Cleveland City Council’s weekly public comment session included continued calls for a participatory budgeting process along with calls for Medicare for All. City workers showed up in force to warn that city services, including snow removal, would come to a “screeching halt” if acceptable raises aren’t offered in contracts that are being negotiated.

The Public Comment CLE website has all of the week’s comments and transcripts edited by Cleveland Documenter Carolyn Cooper. Read more about the meeting, which was covered by Documenters Tina Scott and Chau Tang.

Register to make a public comment or learn more about the process in our guide to public comment at Cleveland City Council.


Case Western Reserve University Student Amber Akhter speaks in Cleveland City Council chambers.
Case Western Reserve University student Amber Akhter speaks to council about Medicare for All on Nov. 21. Credit: Cleveland City Council YouTube

Amber Akhter, a Case Western Reserve University biochemistry student, asked council members to pass a resolution supporting Medicaid for All, a national single-payer healthcare system.

“Ohio’s healthcare system is crumbling. We can lower the Medicare age and expand on the Affordable Care Act, but those solutions don’t solve the root of the problem. They simply put a band-aid over our failing healthcare system. Medicare for All would expand coverage for nearly every single American–regardless of their socioeconomic background.”

Amber Akhter, Case Western Reserve University student

Watch Akhter’s full comment

Participatory budgeting

Cleveland Ward 8 resident Teralawanda Aaron speaks in the Cleveland City Council chambers.
Cleveland Ward 8 resident Teralawanda Aaron urged City Council to support participatory budgeting. She brought several young people to the council meeting on Nov. 21. Credit: Cleveland City Council YouTube

Teralawanda Aaron, a Ward 8 resident, told council members that having participatory budgeting would allow young people to get involved in the process. She brought to the meeting three students who had completed voter-education lessons.

“I think that this would be a good opportunity – if we could let our young people get involved with the process. Also, it gives transparency to the budget and lets people see exactly how the money is being spent…This is a chance to even the playing field. So that everybody has a chance to get involved in the budget and benefit from the expenditures that the City Council makes available to the city.”

Teralawanda Aaron, Ward 8

Watch Aaron’s full comment

Service-worker raises

Daniel Chavez speaks about city worker raises in Cleveland City Council chambers.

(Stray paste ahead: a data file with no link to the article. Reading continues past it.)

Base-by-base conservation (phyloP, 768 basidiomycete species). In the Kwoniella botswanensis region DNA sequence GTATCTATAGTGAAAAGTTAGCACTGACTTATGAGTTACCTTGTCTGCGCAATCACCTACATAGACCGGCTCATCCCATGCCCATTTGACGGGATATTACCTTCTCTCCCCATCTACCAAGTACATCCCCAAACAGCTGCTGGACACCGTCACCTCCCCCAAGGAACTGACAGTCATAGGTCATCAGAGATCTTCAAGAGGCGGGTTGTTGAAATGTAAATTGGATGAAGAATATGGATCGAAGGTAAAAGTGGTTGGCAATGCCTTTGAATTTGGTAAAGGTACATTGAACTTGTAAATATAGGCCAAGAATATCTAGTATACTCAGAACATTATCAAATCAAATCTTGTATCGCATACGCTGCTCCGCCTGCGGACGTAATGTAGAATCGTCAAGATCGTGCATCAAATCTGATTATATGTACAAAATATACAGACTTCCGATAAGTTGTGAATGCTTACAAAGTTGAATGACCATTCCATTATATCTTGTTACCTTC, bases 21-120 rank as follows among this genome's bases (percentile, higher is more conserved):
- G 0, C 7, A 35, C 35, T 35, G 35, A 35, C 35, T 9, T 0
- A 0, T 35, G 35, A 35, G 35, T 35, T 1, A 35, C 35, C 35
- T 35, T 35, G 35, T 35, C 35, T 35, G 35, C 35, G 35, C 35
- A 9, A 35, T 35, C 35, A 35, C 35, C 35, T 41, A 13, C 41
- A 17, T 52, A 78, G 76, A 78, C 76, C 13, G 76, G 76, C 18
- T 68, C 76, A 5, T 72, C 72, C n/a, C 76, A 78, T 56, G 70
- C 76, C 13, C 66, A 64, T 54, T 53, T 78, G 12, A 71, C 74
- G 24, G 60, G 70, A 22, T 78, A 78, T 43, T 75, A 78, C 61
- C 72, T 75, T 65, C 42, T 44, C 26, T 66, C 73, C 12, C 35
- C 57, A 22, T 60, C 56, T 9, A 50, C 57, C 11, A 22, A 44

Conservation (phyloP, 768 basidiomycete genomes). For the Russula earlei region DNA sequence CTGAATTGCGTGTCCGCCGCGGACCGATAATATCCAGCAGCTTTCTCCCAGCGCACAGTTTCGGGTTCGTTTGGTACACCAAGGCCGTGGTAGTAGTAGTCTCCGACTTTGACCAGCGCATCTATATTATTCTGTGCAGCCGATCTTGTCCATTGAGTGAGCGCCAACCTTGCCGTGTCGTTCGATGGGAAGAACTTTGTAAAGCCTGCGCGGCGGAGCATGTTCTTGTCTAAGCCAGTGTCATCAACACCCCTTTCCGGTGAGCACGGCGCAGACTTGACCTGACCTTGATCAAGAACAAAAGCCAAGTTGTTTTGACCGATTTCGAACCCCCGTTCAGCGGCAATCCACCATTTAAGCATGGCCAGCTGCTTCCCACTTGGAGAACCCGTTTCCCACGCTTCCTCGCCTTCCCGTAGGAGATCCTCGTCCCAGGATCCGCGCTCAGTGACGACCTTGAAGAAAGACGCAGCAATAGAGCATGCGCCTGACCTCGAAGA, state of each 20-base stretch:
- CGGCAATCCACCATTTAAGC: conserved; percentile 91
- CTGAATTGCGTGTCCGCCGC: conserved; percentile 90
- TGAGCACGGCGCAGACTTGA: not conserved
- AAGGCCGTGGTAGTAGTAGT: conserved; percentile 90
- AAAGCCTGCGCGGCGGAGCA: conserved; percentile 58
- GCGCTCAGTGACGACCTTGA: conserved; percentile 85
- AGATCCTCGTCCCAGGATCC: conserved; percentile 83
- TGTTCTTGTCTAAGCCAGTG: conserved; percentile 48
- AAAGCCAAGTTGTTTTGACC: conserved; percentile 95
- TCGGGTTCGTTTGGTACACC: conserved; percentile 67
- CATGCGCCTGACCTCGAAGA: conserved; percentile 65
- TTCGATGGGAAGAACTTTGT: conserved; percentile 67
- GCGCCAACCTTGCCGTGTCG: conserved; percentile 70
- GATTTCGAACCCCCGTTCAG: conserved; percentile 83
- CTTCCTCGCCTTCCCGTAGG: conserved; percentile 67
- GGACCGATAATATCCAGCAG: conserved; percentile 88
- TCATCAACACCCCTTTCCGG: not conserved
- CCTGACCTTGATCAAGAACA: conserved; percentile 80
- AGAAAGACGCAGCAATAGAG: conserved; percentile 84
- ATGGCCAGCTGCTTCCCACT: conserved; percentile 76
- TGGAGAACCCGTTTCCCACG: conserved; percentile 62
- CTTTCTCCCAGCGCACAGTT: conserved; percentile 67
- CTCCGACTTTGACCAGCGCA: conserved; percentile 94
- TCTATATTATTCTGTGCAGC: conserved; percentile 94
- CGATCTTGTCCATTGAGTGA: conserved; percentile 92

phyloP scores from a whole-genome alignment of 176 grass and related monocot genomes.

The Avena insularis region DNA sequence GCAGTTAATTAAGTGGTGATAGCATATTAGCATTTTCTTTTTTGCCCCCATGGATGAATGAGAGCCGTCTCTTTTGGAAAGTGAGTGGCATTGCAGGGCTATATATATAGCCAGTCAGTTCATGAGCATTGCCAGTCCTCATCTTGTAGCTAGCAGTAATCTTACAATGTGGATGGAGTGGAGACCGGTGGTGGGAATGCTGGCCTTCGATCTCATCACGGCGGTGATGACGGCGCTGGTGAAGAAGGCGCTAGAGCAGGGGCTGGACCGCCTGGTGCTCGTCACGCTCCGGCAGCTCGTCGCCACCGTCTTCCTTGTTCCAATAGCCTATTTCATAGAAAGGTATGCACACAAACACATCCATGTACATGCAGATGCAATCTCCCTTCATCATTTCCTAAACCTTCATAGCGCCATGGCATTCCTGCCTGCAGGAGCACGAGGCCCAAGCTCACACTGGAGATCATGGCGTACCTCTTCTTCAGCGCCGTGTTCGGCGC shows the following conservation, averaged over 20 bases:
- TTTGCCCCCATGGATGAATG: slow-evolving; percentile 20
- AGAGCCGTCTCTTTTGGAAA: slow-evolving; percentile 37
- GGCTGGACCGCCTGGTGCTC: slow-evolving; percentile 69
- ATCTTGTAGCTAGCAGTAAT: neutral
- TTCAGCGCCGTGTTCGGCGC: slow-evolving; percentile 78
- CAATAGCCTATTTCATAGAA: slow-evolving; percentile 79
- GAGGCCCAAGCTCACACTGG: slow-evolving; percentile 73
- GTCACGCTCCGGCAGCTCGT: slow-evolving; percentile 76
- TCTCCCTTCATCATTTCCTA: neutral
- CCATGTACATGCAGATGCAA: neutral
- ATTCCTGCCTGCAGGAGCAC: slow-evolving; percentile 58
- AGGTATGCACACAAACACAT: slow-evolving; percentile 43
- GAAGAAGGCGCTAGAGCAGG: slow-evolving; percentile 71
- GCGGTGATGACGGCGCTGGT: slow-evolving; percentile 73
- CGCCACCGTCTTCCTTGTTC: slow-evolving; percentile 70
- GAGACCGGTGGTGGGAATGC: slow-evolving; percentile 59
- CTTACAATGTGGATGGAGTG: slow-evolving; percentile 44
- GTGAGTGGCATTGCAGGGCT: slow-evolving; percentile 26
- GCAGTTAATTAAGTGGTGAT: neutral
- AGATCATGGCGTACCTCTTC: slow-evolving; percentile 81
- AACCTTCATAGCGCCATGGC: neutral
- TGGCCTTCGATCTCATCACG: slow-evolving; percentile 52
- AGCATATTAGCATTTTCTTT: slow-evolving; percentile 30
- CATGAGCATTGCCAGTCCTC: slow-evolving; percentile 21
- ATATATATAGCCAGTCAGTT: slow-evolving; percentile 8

Daniel Chavez, representing Teamsters Local 507, speaks about raises for city service workers on Nov. 21. Credit: Cleveland City Council YouTube

Daniel Chavez, a Cleveland resident and member of Teamsters Local 507, spoke on behalf of about 400 city workers who collect trash, plow snow and work in traffic or animal control. Chavez warned city services would come to a “screeching halt” if negotiations broke down. The workers, he said, are asking for raises similar to those that safety forces and city machinists got.

“Our members are so vastly underpaid now, when you’re looking at a two percent raise for them, you’re looking at a 47 cents [per hour] raise–or less.I don’t know about you, but the things that are going on in this world, with everything going up– the economy, gas–everything on a daily basis is going through the roof. And to offer somebody 47 cents at the table is disrespectful. And the reason why it’s disrespectful is because they’re offering it to all the other safety services.”

Daniel Chavez, Cleveland

Watch Chavez’s full comment  

Cleveland Police Commission

For the second week in a row, multiple commenters urged council members to push forward the process of seating Cleveland’s Community Police Commission. Issue 24, a ballot initiative passed by Cleveland voters, included the creation of a new 13-member commission that has oversight over police discipline, department policies and officer training. The commission replaces a similar body created in 2015 as part of Cleveland’s consent decree with the U.S. Department of Justice. At the end of the meeting, council announced that the Mayor’s Appointments Committee would meet to vet the remaining candidates. The meeting is on Dec. 1 at 10 a.m. and will be streamed on TV20 and on council’s YouTube Channel.

Gregory Reaves speaks to Cleveland City Council during a public comment session.
Gregory Reaves, from Lee-Harvard, a nominee for Cleveland’s Community Police Commission, speaks to council on Nov. 21. Credit: Cleveland City Council YouTube

Gregory Reaves, one of Cleveland Mayor Justin Bibb’s nominees to the commission, told council members he didn’t think it was fair for the city, the police department or the community to continue to wait for the commission to be seated.

“I really don’t need three minutes, because I only got one question: What’s the hold up? Why are we waiting? The city voted for this unanimously. We’re ready to get started. Ready to get to work, and we don’t understand.”

Gregory Reaves, Lee-Harvard

Watch Reaves’ full comment. 

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